When I sit back and think about my career — the things I’ve learned, opportunities that presented themselves and work that I’ve done — there is one thing that has been a constant driving force and focus —the Chesapeake Bay.

I didn’t grow up on the Chesapeake Bay proper, but I did grow up swimming and recreating on its rivers, the Potomac and the James. My favorite moments occur when I’ve been on the tidal waters, breathing in their salty air and resting among those tranquil breezes. 

Those experiences have certainly espoused a special appreciation for our natural environment and fostered my drive to protect it.

For the last six years, I’ve been privileged to work at the Alliance for the Chesapeake Bay. While our ultimate mission is to help restore the Bay, we know that the work we must do is seldom on the actual Chesapeake Bay, but is “up in the watershed,” as we say. It is in the cities and countrysides of Virginia, West Virginia, the District of Columbia, Maryland, Delaware, Pennsylvania and New York.  

But not everyone understands that their rural property in the Shenandoah Valley or their paved driveways and manicured lawns affect the Chesapeake Bay’s water quality.

For nearly five decades, the Alliance has worked to inform people about how their actions impact the health of their local river or stream and ultimately, the Bay. In 2016, the Chesapeake Bay Commission worked with legislators in Virginia, Maryland and Pennsylvania to designate the first full week of June as Chesapeake Bay Awareness Week. All across the watershed this week, those of us working to protect the Bay and its tributaries will unite to broadcast our efforts, amplify our mission, celebrate our successful restoration projects and educate the public about the extreme importance of this vast and beautiful natural resource.

In 2017, the Virginia Chesapeake Bay Commission partnered with the conservation community and natural resource agencies to sponsor the first Back to the Bay at Mason Neck State Park. It was a beautiful day that brought people together to have fun and learn about Chesapeake restoration work that is taking place throughout the watershed. It ended with a figurative gesture: Everyone turned their backs to the Bay and looked west, “into the watershed” to visualize where the bulk of work still needs to take place.

This year, the Alliance is proud to once again partner with the Virginia Chesapeake Bay Commission and the Virginia Department of Conservation and Recreation to engage the public in another, yet very different, Back to the Bay. On the weekend of June 8–10, the Richmond Symphony will be the host of the Festival of the River; three days of music, art and the environment at Brown’s Island in Richmond.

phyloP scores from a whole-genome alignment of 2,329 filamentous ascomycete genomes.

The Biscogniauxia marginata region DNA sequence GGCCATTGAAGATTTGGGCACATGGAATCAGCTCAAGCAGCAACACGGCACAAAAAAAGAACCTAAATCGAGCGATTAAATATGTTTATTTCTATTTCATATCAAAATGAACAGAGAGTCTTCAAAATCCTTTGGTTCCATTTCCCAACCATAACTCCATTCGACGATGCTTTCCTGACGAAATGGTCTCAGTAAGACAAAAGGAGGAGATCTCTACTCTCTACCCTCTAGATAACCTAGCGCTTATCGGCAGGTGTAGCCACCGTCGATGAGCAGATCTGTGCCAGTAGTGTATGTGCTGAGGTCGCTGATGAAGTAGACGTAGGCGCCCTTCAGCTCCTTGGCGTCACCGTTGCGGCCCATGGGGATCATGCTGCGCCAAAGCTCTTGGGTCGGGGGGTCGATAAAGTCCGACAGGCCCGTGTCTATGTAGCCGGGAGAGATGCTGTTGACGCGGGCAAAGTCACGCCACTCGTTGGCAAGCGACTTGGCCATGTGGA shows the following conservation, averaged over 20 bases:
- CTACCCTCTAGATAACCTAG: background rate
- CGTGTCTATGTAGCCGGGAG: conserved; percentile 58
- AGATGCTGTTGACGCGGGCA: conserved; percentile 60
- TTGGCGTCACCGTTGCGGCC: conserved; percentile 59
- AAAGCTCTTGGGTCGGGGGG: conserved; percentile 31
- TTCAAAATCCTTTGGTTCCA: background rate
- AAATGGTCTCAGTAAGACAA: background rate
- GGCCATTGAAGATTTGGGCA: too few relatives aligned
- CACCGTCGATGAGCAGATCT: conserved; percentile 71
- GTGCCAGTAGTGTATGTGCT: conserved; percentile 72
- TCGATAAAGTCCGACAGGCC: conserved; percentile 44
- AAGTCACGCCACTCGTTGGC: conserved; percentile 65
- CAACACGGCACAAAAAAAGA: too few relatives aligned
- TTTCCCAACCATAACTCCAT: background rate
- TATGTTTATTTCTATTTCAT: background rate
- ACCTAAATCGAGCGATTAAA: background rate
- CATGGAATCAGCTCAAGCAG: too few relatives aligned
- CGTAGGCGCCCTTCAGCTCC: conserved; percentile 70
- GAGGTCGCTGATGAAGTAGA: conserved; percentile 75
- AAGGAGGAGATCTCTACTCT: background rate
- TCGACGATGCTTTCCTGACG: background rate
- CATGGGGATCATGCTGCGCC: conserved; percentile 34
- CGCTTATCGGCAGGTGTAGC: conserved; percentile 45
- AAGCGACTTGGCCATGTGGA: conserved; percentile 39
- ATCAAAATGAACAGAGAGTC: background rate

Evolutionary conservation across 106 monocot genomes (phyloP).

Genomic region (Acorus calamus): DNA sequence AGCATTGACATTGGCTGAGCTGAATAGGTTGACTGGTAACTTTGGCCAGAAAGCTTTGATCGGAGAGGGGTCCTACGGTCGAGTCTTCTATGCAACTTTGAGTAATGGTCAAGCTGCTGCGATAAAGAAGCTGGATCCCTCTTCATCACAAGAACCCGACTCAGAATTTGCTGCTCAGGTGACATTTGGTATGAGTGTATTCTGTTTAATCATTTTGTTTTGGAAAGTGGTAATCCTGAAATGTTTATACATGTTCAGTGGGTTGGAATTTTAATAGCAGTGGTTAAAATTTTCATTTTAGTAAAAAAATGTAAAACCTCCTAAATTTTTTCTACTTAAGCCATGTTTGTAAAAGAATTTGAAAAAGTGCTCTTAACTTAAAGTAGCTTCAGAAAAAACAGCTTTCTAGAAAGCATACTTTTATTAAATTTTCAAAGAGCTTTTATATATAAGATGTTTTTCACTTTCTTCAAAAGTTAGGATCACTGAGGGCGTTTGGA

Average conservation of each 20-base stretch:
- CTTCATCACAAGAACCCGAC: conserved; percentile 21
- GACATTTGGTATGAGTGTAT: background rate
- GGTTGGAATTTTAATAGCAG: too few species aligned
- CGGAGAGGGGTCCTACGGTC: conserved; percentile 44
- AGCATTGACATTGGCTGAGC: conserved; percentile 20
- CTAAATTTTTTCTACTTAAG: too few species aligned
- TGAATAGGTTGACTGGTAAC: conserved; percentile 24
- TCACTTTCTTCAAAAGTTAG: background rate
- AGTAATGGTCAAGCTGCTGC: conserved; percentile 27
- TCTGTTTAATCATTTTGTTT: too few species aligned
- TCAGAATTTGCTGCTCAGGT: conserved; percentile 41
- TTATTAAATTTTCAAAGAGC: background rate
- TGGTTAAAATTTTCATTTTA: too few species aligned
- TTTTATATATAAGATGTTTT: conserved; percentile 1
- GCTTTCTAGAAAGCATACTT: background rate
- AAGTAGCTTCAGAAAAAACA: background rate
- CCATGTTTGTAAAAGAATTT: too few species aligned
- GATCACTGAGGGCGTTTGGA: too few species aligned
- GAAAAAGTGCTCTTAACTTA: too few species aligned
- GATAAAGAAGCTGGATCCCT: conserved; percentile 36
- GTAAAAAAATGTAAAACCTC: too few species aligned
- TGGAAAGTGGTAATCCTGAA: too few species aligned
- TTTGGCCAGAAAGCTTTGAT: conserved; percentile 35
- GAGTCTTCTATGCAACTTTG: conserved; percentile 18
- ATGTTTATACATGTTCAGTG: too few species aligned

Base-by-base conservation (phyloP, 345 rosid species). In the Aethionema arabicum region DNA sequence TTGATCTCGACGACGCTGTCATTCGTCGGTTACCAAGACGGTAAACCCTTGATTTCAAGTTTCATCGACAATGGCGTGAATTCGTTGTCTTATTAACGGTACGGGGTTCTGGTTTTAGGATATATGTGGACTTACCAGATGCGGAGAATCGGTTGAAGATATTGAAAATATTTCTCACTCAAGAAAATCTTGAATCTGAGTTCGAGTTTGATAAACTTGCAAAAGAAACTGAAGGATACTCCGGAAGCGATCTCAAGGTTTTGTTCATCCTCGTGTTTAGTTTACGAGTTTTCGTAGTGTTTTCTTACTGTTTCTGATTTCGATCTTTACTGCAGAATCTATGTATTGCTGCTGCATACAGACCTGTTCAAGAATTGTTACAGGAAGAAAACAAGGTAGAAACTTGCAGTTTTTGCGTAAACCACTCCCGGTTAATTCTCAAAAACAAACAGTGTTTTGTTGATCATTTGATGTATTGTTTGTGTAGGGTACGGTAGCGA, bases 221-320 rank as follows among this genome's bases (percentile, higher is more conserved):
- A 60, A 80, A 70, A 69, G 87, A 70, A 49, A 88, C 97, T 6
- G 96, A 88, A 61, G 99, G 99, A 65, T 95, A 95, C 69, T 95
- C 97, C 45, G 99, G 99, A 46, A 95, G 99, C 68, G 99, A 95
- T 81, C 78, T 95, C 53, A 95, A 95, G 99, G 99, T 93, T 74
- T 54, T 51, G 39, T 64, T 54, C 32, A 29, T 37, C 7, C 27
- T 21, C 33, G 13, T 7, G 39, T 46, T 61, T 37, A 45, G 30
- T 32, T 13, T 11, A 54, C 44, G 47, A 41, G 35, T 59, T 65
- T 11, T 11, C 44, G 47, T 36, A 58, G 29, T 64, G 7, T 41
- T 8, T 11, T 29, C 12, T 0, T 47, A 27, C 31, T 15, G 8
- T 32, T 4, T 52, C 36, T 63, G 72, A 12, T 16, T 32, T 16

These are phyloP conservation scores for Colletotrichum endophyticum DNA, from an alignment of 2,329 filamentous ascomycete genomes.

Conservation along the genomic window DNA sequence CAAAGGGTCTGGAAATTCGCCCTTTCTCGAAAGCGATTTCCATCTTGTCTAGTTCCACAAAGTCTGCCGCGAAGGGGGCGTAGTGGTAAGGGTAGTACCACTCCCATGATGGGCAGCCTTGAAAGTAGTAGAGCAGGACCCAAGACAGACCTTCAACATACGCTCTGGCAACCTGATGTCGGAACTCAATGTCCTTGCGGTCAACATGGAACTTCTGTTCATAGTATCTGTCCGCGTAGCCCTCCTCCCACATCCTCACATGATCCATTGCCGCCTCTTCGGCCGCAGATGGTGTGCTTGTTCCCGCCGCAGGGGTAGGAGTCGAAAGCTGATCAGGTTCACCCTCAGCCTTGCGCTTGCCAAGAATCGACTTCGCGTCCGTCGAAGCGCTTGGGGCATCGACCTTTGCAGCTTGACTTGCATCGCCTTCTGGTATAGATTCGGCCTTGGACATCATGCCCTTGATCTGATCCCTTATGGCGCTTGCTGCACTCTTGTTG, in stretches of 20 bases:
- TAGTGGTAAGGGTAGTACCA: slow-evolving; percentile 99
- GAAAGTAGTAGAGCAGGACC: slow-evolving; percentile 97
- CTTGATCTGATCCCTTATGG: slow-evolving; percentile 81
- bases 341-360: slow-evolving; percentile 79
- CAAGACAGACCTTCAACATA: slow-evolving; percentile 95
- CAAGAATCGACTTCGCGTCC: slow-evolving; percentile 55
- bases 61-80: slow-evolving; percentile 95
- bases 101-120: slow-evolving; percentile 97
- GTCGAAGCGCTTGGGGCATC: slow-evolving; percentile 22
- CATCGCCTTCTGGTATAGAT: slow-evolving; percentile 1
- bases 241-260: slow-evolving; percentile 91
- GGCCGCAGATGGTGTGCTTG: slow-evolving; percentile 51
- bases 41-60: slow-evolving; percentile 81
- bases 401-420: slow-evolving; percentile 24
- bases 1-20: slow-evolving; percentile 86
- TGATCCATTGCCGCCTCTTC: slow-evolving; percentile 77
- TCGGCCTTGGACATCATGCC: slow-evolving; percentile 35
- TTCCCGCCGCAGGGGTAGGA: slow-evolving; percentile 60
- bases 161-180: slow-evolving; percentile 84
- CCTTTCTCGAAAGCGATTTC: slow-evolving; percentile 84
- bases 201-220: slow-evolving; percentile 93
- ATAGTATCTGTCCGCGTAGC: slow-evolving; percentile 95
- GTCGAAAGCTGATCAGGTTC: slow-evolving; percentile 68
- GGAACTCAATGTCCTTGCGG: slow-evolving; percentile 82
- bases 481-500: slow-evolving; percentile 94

“The Chesapeake Bay Commission is excited about the three-day Festival of the River and the continued growth of the Back to the Bay event,” said Adrienne Kotula, Virginia Director of the Commission. “Sharing our passion for clean water with new audiences is what this is all about.” 

On Saturday June 9, we’ll bring together thousands of Virginia residents to learn about the Chesapeake Bay and participate in outdoor recreational activities such as rock climbing on the Manchester Wall, kayak-roll clinics on the banks of the James River, and interactive, educational games for children and adults.

The Richmond Symphony, Virginia Commonwealth University’s Institute for Contemporary Art, and Sound Arts Richmond will also perform works of art that celebrate the communities and wildlife surrounding the James River. Meanwhile, Deborah Pratt and her sister, Clementine Macon — both recipients of national and international awards — will demonstrate their world-renowned oyster shucking skills as they share their first-hand knowledge of the importance of a healthy Chesapeake. 

Proud Platinum sponsor for this event, Smithfield Foods, will be there to showcase their commitment to Chesapeake Bay restoration. “Sustainability is engrained in our culture at Smithfield, and that applies to the way we support the communities where our employees live, work and raise their families,” said Keira Lombardo, senior vice president of corporate affairs for Smithfield Foods and president of the Smithfield Foundation. “That’s why we’re proud to continue our support of the Alliance for the Chesapeake Bay and their efforts to promote environmental awareness about the health of our area’s natural resources through Back to the Bay. Educating our community on ways we can protect, restore and conserve the Chesapeake Bay and Virginia’s rivers and streams is vital for all of our futures.”

For me, this event provides an opportunity to continue to share the importance of the Alliance’s work, as well as reflect on the reason we do it.

Nothing can take the place of experiences on the water, or replace the taste of the bounties of the sea. We must remind ourselves on this day, and every day, that the Chesapeake Bay watershed provides us all with the experiences that shape our lives, our economy, our culture, how we see the world and how we raise our children in this world.

The Chesapeake Bay needs our help and our hard work throughout the 64,000 square miles of its watershed. Your actions matter!

So, plan your trip to Richmond and come out to Brown’s Island on June 9 to learn about the Chesapeake and find out why it’s important to you. Join us and get Back to the Bay! Please visit backtothebayva.com.

The views expressed by columnists are not necessarily those of the Bay Journal.